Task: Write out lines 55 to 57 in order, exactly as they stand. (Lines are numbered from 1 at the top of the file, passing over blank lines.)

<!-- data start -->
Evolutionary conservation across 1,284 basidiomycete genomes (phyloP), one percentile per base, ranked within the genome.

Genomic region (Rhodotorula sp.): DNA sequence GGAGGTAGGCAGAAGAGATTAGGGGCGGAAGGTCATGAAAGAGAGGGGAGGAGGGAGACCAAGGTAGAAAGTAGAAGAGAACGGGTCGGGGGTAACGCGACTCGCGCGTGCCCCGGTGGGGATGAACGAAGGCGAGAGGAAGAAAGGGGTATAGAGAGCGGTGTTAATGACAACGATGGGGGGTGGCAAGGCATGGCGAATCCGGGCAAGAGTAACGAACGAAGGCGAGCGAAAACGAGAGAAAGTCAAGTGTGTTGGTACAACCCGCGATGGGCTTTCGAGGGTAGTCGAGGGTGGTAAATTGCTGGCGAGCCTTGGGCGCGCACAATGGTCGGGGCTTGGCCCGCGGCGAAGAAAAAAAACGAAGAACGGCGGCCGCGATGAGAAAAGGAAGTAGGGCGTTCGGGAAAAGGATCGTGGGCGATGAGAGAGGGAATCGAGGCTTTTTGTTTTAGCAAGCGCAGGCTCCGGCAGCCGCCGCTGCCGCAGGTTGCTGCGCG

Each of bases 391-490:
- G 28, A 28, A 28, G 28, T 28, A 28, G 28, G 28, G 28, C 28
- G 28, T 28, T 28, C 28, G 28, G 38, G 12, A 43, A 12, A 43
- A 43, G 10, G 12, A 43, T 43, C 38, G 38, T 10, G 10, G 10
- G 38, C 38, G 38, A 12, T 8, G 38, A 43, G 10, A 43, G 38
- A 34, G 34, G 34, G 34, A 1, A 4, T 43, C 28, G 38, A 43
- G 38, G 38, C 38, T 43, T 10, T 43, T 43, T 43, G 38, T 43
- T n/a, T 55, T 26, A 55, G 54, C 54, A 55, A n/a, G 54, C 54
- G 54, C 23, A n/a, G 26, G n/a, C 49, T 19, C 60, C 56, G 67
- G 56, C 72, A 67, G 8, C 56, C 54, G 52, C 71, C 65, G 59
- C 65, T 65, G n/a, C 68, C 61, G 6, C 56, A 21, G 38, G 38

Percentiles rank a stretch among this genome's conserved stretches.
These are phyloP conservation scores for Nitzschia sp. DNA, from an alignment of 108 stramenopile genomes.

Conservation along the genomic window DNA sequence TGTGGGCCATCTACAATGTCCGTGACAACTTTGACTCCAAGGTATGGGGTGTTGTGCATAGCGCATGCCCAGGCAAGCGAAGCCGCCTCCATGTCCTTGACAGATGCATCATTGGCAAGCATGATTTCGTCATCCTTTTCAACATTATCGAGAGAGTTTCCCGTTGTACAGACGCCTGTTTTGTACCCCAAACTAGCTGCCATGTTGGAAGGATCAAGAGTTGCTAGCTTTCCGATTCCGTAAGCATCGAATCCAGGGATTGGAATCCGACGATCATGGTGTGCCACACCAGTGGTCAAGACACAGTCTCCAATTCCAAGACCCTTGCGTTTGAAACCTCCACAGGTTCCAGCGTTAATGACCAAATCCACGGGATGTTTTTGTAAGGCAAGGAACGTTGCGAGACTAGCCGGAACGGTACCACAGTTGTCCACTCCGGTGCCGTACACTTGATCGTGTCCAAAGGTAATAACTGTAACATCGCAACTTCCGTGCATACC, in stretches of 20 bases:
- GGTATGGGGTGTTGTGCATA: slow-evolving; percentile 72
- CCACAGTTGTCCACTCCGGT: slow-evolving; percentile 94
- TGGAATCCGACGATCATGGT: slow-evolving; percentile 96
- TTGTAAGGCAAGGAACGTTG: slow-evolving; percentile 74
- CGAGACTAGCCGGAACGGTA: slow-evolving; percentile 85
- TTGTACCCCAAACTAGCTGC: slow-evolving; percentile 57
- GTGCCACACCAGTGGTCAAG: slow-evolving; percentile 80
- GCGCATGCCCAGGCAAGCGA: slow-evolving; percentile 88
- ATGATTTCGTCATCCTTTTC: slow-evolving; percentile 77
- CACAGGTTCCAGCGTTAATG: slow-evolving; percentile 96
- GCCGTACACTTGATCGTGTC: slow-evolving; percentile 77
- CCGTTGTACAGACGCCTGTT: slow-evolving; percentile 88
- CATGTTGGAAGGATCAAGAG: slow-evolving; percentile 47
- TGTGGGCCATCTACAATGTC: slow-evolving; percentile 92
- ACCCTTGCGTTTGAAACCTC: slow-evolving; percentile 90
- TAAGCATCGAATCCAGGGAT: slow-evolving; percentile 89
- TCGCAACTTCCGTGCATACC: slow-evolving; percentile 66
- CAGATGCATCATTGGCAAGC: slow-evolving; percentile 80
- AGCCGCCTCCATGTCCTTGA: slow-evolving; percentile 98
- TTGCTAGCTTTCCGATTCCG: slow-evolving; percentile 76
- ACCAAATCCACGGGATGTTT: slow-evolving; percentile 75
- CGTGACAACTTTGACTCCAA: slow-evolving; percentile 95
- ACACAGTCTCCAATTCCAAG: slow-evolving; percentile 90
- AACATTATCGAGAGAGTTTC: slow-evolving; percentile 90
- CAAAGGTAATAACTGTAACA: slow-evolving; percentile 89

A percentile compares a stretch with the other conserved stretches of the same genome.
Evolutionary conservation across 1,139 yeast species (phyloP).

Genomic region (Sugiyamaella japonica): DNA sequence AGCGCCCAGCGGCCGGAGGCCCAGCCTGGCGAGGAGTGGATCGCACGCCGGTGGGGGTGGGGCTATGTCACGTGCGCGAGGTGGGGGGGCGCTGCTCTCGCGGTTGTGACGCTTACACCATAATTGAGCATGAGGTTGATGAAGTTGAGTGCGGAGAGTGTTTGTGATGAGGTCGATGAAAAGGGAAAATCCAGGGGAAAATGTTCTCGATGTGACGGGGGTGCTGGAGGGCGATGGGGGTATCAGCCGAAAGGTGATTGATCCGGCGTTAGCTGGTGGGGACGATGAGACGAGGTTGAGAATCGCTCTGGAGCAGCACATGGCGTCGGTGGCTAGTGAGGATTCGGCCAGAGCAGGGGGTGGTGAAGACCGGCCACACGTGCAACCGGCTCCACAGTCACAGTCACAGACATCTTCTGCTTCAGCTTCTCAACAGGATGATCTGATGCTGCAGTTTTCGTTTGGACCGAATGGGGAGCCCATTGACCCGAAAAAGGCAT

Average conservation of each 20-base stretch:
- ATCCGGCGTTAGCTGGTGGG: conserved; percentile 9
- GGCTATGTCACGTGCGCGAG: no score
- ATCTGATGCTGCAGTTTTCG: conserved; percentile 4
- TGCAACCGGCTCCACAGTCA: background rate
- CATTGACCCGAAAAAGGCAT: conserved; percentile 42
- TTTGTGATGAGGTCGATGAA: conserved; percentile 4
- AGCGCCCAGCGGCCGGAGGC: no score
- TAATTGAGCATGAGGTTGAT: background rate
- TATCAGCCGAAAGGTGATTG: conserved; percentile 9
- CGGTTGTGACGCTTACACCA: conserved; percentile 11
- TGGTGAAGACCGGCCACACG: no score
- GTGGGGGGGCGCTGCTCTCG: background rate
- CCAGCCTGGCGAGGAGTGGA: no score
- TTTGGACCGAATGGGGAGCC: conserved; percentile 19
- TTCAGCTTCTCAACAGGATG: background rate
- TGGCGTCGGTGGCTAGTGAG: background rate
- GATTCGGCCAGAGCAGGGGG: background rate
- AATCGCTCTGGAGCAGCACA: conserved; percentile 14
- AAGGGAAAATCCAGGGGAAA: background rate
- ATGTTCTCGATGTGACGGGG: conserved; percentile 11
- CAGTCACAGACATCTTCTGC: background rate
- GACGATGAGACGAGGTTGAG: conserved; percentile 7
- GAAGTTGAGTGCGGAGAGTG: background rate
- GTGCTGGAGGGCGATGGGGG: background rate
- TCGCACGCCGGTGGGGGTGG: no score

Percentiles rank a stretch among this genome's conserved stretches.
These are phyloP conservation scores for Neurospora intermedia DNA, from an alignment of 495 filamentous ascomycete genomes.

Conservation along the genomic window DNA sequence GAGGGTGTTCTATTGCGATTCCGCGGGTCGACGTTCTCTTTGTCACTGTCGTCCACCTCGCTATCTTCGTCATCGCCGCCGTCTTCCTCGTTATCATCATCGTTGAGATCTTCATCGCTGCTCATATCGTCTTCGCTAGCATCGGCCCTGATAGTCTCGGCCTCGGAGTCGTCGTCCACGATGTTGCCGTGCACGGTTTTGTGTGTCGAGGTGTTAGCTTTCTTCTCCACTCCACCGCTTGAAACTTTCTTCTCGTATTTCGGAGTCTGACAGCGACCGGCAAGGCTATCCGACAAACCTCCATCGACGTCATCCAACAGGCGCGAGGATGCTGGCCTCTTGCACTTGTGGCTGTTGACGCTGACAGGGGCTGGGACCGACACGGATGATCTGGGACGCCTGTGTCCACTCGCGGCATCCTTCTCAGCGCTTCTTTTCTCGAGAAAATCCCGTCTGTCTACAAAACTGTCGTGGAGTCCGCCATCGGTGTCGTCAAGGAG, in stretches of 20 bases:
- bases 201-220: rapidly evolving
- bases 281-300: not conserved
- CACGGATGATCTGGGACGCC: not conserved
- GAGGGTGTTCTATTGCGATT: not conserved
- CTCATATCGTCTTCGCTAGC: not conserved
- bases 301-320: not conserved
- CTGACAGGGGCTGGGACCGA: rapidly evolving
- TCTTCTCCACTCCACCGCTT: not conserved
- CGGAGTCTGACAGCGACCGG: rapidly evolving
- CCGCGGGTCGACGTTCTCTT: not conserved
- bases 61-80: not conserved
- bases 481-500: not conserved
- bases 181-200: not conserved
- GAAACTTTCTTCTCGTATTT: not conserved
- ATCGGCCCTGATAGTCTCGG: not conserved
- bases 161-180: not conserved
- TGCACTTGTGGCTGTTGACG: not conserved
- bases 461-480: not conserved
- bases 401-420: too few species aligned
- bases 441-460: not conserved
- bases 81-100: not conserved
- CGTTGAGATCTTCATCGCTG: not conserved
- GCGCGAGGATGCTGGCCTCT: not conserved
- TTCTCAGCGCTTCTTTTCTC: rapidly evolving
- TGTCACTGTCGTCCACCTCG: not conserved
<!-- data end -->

- CGGTTGTGACGCTTACACCA: conserved; percentile 11
- TGGTGAAGACCGGCCACACG: no score
- GTGGGGGGGCGCTGCTCTCG: background rate